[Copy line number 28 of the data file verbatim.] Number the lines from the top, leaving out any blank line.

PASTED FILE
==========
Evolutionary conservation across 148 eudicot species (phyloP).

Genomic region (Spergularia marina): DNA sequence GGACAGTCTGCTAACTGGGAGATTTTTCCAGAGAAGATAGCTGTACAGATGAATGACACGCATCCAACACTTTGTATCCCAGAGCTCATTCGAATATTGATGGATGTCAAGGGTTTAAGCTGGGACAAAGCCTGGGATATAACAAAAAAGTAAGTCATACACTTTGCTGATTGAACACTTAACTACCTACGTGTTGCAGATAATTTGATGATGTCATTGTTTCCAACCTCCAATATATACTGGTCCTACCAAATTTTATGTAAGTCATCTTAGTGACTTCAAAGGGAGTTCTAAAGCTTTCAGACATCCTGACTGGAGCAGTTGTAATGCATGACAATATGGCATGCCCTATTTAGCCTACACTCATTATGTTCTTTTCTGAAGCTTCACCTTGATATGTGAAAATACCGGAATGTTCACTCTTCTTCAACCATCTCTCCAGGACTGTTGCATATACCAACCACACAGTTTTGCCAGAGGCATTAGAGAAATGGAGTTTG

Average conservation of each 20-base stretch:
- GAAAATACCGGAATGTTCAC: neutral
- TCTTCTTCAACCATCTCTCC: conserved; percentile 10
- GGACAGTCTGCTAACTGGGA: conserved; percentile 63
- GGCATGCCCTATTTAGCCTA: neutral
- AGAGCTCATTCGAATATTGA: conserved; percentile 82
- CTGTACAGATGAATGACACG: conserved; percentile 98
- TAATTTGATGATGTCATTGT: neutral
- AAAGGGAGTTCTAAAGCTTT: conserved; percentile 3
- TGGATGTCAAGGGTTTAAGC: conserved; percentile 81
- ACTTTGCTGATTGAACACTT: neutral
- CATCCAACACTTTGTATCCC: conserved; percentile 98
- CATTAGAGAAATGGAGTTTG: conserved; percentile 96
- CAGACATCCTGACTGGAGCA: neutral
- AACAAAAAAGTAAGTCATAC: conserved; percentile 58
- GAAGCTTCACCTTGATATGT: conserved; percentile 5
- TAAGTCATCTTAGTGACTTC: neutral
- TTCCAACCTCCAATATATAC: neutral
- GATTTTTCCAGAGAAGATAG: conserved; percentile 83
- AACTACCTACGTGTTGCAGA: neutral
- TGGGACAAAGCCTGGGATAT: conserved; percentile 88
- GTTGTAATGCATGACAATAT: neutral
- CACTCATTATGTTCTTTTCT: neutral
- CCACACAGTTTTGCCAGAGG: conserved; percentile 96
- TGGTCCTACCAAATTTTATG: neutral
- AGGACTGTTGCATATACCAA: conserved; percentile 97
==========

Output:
- AGGACTGTTGCATATACCAA: conserved; percentile 97